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Clifford Olson, then 41, leaves provincial court in Chilliwack, B.C., on Aug. 8, 1981. ((Canadian Press))

Serial killer Clifford Olson's threat to fight to keep his old age pension is "deeply insulting to his victims and their families," says Canada's human resources minister.

Olson, one of Canada's most notorious serial killers, is threatening to take the federal government to court over its plan to end pension payments to federal inmates like himself.

In a written statement sent to CBC News Friday, Human Resources Minister Diane Finley said: "Canadians are outraged that prisoners like child-killer Clifford Olson are receiving taxpayer-funded benefits.

"Prisoners already have their basic needs met in prison by taxpayers," she said.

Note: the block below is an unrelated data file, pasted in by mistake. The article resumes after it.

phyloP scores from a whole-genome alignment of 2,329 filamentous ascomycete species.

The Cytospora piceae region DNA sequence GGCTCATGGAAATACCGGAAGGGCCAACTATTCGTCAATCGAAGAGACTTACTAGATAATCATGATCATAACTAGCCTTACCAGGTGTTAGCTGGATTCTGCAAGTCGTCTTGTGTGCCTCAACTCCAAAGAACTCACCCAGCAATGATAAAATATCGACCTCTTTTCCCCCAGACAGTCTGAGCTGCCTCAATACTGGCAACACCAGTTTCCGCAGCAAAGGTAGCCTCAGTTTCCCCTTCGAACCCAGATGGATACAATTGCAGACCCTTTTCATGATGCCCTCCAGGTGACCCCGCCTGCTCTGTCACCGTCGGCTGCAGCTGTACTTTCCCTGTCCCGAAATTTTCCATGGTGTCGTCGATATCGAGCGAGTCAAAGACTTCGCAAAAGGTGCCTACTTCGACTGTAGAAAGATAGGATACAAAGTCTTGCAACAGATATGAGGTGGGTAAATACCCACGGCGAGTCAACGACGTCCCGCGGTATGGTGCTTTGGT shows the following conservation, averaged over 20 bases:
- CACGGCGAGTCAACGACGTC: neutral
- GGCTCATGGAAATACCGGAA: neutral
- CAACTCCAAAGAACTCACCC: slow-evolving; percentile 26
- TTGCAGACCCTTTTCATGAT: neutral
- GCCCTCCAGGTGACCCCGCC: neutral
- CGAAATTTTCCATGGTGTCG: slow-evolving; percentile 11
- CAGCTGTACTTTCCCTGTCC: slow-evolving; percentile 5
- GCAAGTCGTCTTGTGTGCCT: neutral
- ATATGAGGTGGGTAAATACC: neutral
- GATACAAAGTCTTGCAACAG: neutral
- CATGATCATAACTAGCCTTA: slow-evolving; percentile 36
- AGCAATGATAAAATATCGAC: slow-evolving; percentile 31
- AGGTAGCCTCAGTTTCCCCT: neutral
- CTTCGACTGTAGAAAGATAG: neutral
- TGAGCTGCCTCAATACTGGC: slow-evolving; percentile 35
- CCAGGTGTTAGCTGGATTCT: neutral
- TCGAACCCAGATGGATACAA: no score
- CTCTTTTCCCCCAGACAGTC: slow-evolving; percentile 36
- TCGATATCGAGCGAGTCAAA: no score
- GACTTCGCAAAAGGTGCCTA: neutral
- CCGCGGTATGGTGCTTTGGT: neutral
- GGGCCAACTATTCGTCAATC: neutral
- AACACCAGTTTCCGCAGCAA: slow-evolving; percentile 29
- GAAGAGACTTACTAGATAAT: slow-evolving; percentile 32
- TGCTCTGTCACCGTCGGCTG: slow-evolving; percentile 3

"We will not forget the crimes committed by Clifford Olson and his desire to maintain his taxpayer-funded entitlements is deeply insulting to his victims and their families. This bill is the fair and right thing to do."

Last month, the government announced a bill that would end pension payments to some federal prisoners.

The move came after it was revealed that Olson was eligible to collect $1,100 a month in seniors benefits and income supplements.

The new bill would deprive about 400 federal prisoners of about $2 million a year in benefits if it becomes law.

Olson has spent the last 28 years in prison for killing at least 11 boys and girls in British Columbia.

He has sent a three-paragraph letter to Ottawa saying he looks forward to a court case if his old age pension is taken away.

His retirement benefit money has been put in trust. He was also paid $100,000 by the RCMP to lead them to the bodies of his victims. That money was put in trust for his estranged wife and son.

With files from The Canadian Press